FCC: Wilder than the newspapers

Brent Bozell
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Posted: Jan 28, 2005 12:00 AM

Aiming to set some standard, any standard for decency on television is not an easy business. Trying to cover the issue as a reporter is apparently just as difficult. But it's sad that reporters write stories that lead to ridicule of the anti-indecency "censors," while they feel the need to censor out the subject matter that's central to the debate.

 See the wave of stories that emerged last week after the Federal Communications Commission (FCC) bundled 36 complaints organized by the Parents Television Council and threw them in the wastebasket, dismissing them as perfectly acceptable television moments for small children. Unless you work at the FCC, you'd have almost no idea what complaints were rejected. Why? Because reporters failed to describe the episodes in question and censored out the indecent language from the TV shows in their news stories.

 In the Washington Post, reporter Paul Farhi wrote: "A number of the denials focused on the nickname -- also a slang term for the male sexual organ -- which increasingly is working its way into television scripts." Farhi provided an example: "the agency ruled that it was not indecent when, during an Oct. 30, 2002, episode of the WB's 'Dawson's Creek,' one character says to another: "Listen, I know that you're [upset] at your dad for flaking on you. It doesn't mean he's a bad dad, and it doesn't mean he doesn't love you." Prompting another character to say, 'No, it just means he's a [nickname/slang term for male sexual organ].'"

 In the Washington Times, reporter Chris Baker passed along: "Several of the episodes cited were from shows such as 'NYPD Blue,' 'Dawson's Creek' and 'Boston Public' in which characters use a term that can be interpreted as another word for 'jerk.'" Baker couldn't even be specific enough to tell readers that this term for jerk is also the word referring to the male sexual organ.

 How vague can the "news" get? This is especially weird since impressionable children are not exactly running down the driveway in the morning to read the saucy words in the Business section of the Washington Post or the Washington Times.

 When the PTC tried to take out a newspaper an ad in a variety of newspapers across the country highlighting the content of shows recently dismissed as acceptably decent by the FCC -- like the infamous episode of Fox's short-lived show "Keen Eddie" where a prostitute is hired to masturbate a horse to extract its semen for the black market -- every single newspaper advertising department rejected it as too indecent for its (mostly adult) readers. At least the Washington Post story mentioned how newspapers turned the PTC ad down. A few months ago, New York Times columnist Frank Rich was railing against the "indecency hoax" brought by TV watchdogs. Rich did not consider that if that's the case, then his own newspaper is also a member of the vast "hoax" conspiracy, given it, too, rejected the ad as inappropriate.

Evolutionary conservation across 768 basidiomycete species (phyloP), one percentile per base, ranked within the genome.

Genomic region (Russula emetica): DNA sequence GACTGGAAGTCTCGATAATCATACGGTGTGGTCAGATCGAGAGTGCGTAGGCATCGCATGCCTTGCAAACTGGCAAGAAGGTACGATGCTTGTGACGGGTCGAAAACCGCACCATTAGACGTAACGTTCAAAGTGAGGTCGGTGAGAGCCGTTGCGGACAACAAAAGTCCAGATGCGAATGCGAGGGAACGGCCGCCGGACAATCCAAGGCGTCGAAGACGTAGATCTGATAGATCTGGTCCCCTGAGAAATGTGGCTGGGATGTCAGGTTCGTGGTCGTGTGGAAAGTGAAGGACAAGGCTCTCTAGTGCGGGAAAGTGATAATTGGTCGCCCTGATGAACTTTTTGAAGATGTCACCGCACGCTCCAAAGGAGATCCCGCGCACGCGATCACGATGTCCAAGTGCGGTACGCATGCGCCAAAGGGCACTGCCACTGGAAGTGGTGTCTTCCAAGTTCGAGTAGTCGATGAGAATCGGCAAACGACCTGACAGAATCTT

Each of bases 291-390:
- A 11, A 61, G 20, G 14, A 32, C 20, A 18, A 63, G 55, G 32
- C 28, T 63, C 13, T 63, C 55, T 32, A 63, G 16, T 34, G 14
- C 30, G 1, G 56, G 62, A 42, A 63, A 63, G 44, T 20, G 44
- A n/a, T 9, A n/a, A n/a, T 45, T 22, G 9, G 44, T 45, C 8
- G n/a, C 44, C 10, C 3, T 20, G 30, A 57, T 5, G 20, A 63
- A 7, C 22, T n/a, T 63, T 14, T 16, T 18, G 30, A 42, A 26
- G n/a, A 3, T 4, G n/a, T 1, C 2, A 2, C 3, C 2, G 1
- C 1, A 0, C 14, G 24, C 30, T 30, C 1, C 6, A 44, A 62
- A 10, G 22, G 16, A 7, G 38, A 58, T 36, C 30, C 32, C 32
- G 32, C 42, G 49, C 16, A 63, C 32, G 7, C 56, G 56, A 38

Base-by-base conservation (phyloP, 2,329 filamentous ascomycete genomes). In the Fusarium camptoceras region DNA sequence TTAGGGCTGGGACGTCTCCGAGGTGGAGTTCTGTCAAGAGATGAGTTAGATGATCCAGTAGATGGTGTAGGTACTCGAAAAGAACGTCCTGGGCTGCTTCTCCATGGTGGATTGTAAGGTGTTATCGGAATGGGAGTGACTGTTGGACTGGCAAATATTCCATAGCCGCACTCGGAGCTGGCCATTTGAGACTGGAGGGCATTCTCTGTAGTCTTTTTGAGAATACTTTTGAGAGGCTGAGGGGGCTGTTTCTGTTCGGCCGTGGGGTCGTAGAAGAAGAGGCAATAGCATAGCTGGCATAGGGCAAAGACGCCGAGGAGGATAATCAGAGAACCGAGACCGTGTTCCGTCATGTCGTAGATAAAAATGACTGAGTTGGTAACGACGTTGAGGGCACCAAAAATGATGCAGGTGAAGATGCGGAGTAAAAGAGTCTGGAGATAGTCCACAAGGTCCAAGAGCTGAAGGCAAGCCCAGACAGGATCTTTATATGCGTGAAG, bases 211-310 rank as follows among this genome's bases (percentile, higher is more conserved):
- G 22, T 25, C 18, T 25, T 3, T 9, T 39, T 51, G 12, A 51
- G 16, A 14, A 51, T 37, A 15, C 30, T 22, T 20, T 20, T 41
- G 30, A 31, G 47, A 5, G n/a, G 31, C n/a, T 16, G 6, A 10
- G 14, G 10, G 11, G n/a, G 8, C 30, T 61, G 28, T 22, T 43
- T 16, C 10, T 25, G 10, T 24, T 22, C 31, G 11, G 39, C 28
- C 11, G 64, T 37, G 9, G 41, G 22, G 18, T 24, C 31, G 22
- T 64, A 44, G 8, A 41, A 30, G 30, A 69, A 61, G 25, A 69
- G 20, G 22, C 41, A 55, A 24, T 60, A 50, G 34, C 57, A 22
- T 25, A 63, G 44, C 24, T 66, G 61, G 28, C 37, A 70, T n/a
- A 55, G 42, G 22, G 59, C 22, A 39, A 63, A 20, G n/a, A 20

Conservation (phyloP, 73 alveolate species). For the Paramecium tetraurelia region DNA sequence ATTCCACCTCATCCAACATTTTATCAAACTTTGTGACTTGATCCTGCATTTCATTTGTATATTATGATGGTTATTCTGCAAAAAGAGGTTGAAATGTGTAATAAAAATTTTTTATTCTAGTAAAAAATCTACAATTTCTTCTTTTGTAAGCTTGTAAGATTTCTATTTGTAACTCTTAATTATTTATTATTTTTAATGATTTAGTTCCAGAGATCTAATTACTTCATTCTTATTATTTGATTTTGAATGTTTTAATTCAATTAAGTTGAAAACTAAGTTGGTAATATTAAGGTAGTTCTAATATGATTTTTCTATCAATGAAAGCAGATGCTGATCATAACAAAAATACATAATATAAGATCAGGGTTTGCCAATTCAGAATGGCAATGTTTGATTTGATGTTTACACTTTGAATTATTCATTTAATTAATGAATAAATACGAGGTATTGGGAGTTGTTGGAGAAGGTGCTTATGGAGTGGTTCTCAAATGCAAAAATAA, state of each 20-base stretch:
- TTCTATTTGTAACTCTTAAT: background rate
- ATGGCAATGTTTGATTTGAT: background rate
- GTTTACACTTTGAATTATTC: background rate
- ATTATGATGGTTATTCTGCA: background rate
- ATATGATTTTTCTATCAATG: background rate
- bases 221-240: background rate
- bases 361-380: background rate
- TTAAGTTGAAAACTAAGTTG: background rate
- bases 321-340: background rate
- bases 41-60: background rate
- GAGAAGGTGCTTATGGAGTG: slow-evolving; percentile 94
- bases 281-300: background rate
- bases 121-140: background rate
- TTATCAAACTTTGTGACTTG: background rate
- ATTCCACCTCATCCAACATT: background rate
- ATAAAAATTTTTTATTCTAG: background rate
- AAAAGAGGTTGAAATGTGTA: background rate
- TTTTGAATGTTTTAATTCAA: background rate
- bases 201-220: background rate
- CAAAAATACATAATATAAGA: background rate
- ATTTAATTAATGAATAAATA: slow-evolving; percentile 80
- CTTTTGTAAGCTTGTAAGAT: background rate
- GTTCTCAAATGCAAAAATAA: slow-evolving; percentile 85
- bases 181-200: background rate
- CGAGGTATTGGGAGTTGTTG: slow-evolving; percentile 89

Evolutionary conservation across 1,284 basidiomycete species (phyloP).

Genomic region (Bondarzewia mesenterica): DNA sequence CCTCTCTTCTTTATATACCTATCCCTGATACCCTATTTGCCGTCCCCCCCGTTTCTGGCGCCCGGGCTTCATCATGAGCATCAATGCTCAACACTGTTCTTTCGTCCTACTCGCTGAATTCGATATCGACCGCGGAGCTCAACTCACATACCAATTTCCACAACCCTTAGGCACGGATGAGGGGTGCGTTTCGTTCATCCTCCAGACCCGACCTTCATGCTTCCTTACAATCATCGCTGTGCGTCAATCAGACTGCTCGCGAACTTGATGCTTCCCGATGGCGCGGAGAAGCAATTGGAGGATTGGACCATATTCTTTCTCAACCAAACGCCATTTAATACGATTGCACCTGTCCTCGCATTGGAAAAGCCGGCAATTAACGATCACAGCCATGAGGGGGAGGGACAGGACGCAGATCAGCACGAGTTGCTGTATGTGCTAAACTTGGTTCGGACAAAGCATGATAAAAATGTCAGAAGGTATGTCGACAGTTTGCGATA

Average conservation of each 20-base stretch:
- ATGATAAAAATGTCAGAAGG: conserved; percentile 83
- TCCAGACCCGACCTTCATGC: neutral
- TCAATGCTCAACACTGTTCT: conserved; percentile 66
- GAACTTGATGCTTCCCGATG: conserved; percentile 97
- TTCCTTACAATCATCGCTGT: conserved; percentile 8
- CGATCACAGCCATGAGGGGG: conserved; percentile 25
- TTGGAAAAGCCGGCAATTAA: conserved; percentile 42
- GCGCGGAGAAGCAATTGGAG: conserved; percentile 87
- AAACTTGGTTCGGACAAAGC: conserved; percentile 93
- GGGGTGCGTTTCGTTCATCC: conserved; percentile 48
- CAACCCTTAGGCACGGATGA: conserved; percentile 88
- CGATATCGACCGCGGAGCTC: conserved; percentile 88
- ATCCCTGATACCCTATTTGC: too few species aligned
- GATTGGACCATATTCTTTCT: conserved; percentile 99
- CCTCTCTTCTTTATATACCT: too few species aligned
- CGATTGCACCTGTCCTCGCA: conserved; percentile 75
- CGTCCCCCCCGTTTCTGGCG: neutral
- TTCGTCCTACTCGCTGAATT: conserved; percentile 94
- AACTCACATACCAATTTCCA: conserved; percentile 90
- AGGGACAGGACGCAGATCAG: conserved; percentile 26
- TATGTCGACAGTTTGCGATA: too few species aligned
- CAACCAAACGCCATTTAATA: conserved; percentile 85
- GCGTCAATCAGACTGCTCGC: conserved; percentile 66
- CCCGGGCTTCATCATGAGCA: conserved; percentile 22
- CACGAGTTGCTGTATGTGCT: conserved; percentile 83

The content of these shows and others are much more overtly sexual than the infamous Janet Jackson Super Bowl incident, but the FCC seems to be saying that only actual nudity or actual sexual situations on broadcast television are offensive enough to trigger remedial action. You can talk about anything you want, and focus entire hours of TV programming on raunchy sexual subject matter, as long as you don't show actual sex. That's a sad abandonment of the FCC's responsibility to uphold community standards. But the media are also failing to do its job in advancing an honest debate.

 This isn't the first time the media has mocked a decency debate without exploring the actual content. It's too common. A 1991 Media Research Center study found that in 47 network news stories about indecent art subsidized by the National Endowment for the Arts and 29 stories about the profane rap group 2 Live Crew, the networks failed to show the artworks or play the lyrics, even as some reporters downplayed their shock value. Only two of the 47 NEA stories mentioned there were images from NEA-funded artists they could not show on television. Only six of the 29 reports on 2 Live Crew included any attempt to display the lyrics at the heart of the story.

 If the media are going to cover the decency debate, they need to do a better job of explaining exactly what the FCC is deciding. They should not have it both ways, implicitly or explicitly displaying their disdain for "censorship," and then censoring out the most controversial parts of televised raunch. Instead of being offered fair and thorough journalism, the American people have been cheated out of a complete understanding of the "censorship" controversy.